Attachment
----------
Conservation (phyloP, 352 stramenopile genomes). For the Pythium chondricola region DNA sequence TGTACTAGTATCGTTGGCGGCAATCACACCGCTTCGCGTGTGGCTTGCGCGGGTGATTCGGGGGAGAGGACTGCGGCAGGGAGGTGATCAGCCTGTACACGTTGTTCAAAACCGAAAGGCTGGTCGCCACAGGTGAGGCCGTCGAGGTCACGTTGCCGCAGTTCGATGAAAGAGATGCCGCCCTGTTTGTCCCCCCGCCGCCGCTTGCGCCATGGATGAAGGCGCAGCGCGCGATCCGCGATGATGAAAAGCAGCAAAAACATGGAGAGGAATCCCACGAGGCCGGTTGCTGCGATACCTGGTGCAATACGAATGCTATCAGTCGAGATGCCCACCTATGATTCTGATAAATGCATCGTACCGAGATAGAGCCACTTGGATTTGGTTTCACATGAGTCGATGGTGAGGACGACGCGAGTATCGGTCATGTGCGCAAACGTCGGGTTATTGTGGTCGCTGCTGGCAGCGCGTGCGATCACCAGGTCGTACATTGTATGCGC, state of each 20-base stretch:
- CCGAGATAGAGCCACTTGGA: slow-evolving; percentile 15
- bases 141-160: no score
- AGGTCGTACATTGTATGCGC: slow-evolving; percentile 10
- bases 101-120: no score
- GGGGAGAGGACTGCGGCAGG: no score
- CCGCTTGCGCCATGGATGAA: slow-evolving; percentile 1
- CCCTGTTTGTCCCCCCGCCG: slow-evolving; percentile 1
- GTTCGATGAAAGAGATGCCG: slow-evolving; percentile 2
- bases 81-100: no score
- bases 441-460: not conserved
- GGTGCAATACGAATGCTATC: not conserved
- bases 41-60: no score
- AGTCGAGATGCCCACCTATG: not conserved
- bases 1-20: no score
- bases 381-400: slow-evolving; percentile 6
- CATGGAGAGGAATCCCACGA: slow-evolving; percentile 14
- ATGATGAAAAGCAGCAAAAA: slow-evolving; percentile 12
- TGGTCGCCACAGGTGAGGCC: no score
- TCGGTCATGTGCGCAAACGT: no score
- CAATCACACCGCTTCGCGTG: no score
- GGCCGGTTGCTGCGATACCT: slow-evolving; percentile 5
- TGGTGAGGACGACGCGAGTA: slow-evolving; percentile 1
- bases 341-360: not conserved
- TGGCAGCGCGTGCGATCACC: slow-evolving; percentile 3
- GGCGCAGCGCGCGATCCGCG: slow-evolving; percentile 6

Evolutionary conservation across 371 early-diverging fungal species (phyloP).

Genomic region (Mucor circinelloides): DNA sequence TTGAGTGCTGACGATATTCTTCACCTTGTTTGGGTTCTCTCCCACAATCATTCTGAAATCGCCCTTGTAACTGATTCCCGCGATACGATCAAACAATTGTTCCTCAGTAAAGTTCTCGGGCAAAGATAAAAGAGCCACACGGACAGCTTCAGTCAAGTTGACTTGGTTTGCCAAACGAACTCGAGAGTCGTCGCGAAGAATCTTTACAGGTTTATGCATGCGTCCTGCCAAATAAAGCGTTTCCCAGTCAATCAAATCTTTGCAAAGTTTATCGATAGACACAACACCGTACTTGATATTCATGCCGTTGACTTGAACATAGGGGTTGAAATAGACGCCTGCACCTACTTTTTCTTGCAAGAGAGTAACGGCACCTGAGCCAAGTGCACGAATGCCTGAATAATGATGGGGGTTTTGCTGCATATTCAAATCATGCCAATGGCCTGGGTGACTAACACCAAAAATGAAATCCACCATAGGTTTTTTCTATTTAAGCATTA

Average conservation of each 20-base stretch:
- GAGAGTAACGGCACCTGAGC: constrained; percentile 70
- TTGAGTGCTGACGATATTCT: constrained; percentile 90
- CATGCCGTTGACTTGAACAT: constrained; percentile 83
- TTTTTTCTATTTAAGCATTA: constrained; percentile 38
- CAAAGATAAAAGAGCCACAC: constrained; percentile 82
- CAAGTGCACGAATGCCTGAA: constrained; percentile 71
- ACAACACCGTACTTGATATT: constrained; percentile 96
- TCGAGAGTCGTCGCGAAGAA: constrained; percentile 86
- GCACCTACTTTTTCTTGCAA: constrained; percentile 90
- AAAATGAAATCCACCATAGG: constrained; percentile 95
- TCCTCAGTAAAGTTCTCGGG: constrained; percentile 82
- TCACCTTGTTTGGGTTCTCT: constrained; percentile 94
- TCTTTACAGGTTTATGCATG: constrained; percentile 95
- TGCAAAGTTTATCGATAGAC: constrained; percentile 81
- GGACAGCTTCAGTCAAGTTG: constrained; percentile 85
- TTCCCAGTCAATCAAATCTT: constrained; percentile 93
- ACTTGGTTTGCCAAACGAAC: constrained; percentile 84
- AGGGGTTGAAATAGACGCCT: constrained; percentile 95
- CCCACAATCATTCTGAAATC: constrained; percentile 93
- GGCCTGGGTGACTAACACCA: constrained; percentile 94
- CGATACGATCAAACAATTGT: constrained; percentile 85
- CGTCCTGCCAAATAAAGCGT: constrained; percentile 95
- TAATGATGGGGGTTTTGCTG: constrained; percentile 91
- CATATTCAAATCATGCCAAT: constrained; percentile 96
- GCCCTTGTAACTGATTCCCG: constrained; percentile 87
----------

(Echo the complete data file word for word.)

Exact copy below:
Conservation (phyloP, 352 stramenopile genomes). For the Pythium chondricola region DNA sequence TGTACTAGTATCGTTGGCGGCAATCACACCGCTTCGCGTGTGGCTTGCGCGGGTGATTCGGGGGAGAGGACTGCGGCAGGGAGGTGATCAGCCTGTACACGTTGTTCAAAACCGAAAGGCTGGTCGCCACAGGTGAGGCCGTCGAGGTCACGTTGCCGCAGTTCGATGAAAGAGATGCCGCCCTGTTTGTCCCCCCGCCGCCGCTTGCGCCATGGATGAAGGCGCAGCGCGCGATCCGCGATGATGAAAAGCAGCAAAAACATGGAGAGGAATCCCACGAGGCCGGTTGCTGCGATACCTGGTGCAATACGAATGCTATCAGTCGAGATGCCCACCTATGATTCTGATAAATGCATCGTACCGAGATAGAGCCACTTGGATTTGGTTTCACATGAGTCGATGGTGAGGACGACGCGAGTATCGGTCATGTGCGCAAACGTCGGGTTATTGTGGTCGCTGCTGGCAGCGCGTGCGATCACCAGGTCGTACATTGTATGCGC, state of each 20-base stretch:
- CCGAGATAGAGCCACTTGGA: slow-evolving; percentile 15
- bases 141-160: no score
- AGGTCGTACATTGTATGCGC: slow-evolving; percentile 10
- bases 101-120: no score
- GGGGAGAGGACTGCGGCAGG: no score
- CCGCTTGCGCCATGGATGAA: slow-evolving; percentile 1
- CCCTGTTTGTCCCCCCGCCG: slow-evolving; percentile 1
- GTTCGATGAAAGAGATGCCG: slow-evolving; percentile 2
- bases 81-100: no score
- bases 441-460: not conserved
- GGTGCAATACGAATGCTATC: not conserved
- bases 41-60: no score
- AGTCGAGATGCCCACCTATG: not conserved
- bases 1-20: no score
- bases 381-400: slow-evolving; percentile 6
- CATGGAGAGGAATCCCACGA: slow-evolving; percentile 14
- ATGATGAAAAGCAGCAAAAA: slow-evolving; percentile 12
- TGGTCGCCACAGGTGAGGCC: no score
- TCGGTCATGTGCGCAAACGT: no score
- CAATCACACCGCTTCGCGTG: no score
- GGCCGGTTGCTGCGATACCT: slow-evolving; percentile 5
- TGGTGAGGACGACGCGAGTA: slow-evolving; percentile 1
- bases 341-360: not conserved
- TGGCAGCGCGTGCGATCACC: slow-evolving; percentile 3
- GGCGCAGCGCGCGATCCGCG: slow-evolving; percentile 6

Evolutionary conservation across 371 early-diverging fungal species (phyloP).

Genomic region (Mucor circinelloides): DNA sequence TTGAGTGCTGACGATATTCTTCACCTTGTTTGGGTTCTCTCCCACAATCATTCTGAAATCGCCCTTGTAACTGATTCCCGCGATACGATCAAACAATTGTTCCTCAGTAAAGTTCTCGGGCAAAGATAAAAGAGCCACACGGACAGCTTCAGTCAAGTTGACTTGGTTTGCCAAACGAACTCGAGAGTCGTCGCGAAGAATCTTTACAGGTTTATGCATGCGTCCTGCCAAATAAAGCGTTTCCCAGTCAATCAAATCTTTGCAAAGTTTATCGATAGACACAACACCGTACTTGATATTCATGCCGTTGACTTGAACATAGGGGTTGAAATAGACGCCTGCACCTACTTTTTCTTGCAAGAGAGTAACGGCACCTGAGCCAAGTGCACGAATGCCTGAATAATGATGGGGGTTTTGCTGCATATTCAAATCATGCCAATGGCCTGGGTGACTAACACCAAAAATGAAATCCACCATAGGTTTTTTCTATTTAAGCATTA

Average conservation of each 20-base stretch:
- GAGAGTAACGGCACCTGAGC: constrained; percentile 70
- TTGAGTGCTGACGATATTCT: constrained; percentile 90
- CATGCCGTTGACTTGAACAT: constrained; percentile 83
- TTTTTTCTATTTAAGCATTA: constrained; percentile 38
- CAAAGATAAAAGAGCCACAC: constrained; percentile 82
- CAAGTGCACGAATGCCTGAA: constrained; percentile 71
- ACAACACCGTACTTGATATT: constrained; percentile 96
- TCGAGAGTCGTCGCGAAGAA: constrained; percentile 86
- GCACCTACTTTTTCTTGCAA: constrained; percentile 90
- AAAATGAAATCCACCATAGG: constrained; percentile 95
- TCCTCAGTAAAGTTCTCGGG: constrained; percentile 82
- TCACCTTGTTTGGGTTCTCT: constrained; percentile 94
- TCTTTACAGGTTTATGCATG: constrained; percentile 95
- TGCAAAGTTTATCGATAGAC: constrained; percentile 81
- GGACAGCTTCAGTCAAGTTG: constrained; percentile 85
- TTCCCAGTCAATCAAATCTT: constrained; percentile 93
- ACTTGGTTTGCCAAACGAAC: constrained; percentile 84
- AGGGGTTGAAATAGACGCCT: constrained; percentile 95
- CCCACAATCATTCTGAAATC: constrained; percentile 93
- GGCCTGGGTGACTAACACCA: constrained; percentile 94
- CGATACGATCAAACAATTGT: constrained; percentile 85
- CGTCCTGCCAAATAAAGCGT: constrained; percentile 95
- TAATGATGGGGGTTTTGCTG: constrained; percentile 91
- CATATTCAAATCATGCCAAT: constrained; percentile 96
- GCCCTTGTAACTGATTCCCG: constrained; percentile 87